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Forces in motion,
This review is from: Paul Motian (Audio CD)
Boxed sets like this one are a great way for a label to repackage its back catalogue, especially as in this case it includes a couple of (in this reviewer's opinion) lost gems from the 1970s. So here we have the CONCEPTION VESSEL, TRIBUTE, DANCE, LE VOYAGE, PSALM and IT SHOULD'VE HAPPENED A LONG TIME AGO albums available in one hit.
It's the second and third that are those gems. Both of them feature drummer Motian in the company of tenor / soprano sax player Charles Brackeen, with David Izenzon and J.F. Jenny-Clark fulfilling the bass duties in each case. The level of understanding between the four men is exceptional, and the two bass players each bring an individual sensibility to the music. Izenzon contributed vitally to an Ornette Coleman trio in the previous decade, and he's surely up there with Gary Peacock, Barry Guy, William Parker, Henry Grimes and Charlie Haden as one of the most skilled bass players in the free and near free realms. Motian was of course one of the few drummers out there with a singular approach, while Brackeen, who manages the not inconsiderable feat of coaxing a highly individual sound out of both his saxophones of choice, is in this reviewer's opinion simply one of the most undervalued musicians around.....if indeed he still is around. "Kalypso" (on DANCE) is arguably unique in its combination of lightness of spirit with seriousness of purpose, and because it is it serves to highlight how musicians sometimes don't listen as deeply as they could, at least on record.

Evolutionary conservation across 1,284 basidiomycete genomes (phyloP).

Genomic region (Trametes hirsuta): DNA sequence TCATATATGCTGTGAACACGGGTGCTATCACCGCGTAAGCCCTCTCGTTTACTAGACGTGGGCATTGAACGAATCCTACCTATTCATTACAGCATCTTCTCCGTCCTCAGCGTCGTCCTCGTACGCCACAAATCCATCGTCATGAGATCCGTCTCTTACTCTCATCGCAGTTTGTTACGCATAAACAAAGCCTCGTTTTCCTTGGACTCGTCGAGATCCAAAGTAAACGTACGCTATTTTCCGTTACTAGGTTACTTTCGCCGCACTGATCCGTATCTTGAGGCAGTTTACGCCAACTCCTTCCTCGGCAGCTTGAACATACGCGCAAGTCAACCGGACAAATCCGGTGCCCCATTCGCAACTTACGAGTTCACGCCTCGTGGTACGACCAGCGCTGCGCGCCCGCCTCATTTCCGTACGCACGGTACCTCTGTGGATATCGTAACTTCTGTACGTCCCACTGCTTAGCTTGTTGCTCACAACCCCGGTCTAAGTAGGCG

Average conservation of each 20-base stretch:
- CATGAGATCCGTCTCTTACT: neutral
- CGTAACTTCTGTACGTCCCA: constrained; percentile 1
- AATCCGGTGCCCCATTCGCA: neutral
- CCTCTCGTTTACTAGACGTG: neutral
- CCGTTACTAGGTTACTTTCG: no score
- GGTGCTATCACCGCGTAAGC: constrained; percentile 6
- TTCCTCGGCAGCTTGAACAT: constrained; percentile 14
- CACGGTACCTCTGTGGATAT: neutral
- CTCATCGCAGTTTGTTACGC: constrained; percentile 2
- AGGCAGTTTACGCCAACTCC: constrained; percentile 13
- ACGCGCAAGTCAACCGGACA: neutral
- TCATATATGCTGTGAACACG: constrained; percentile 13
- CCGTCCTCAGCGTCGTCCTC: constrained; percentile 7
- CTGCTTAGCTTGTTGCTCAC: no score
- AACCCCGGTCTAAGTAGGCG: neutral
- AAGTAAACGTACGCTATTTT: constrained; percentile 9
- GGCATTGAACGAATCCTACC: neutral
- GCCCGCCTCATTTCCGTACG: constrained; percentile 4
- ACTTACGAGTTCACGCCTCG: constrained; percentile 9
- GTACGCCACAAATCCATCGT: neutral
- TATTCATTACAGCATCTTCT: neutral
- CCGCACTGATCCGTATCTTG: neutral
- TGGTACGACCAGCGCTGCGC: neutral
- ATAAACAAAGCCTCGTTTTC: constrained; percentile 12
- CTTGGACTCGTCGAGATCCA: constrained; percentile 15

The trio of Motian, guitarist Bill Frisell and tenor sax player Joe Lovano as featured on the last album referred to above exhibits by comparison a different strain of dark romanticism. For me Lovano lacks Brackeen's focus, while his tone is a lot more generic, so I'm unable to hear much in the way of musical substance. Okay, so there's no mistaking Frisell's singular guitar work, but once the listener's grown accustomed to it there might well be little remaining of the sound of surprise.
All of this might leave potential buyers in something of a dilemma. I must admit to over-indulgently buying the set more or less exclusively for DANCE and LE VOYAGE while taking it for granted that there'd be other musical delights; as it happens there infrequently are over the course of what remains, but of the four stars at least two of them are for those two albums alone.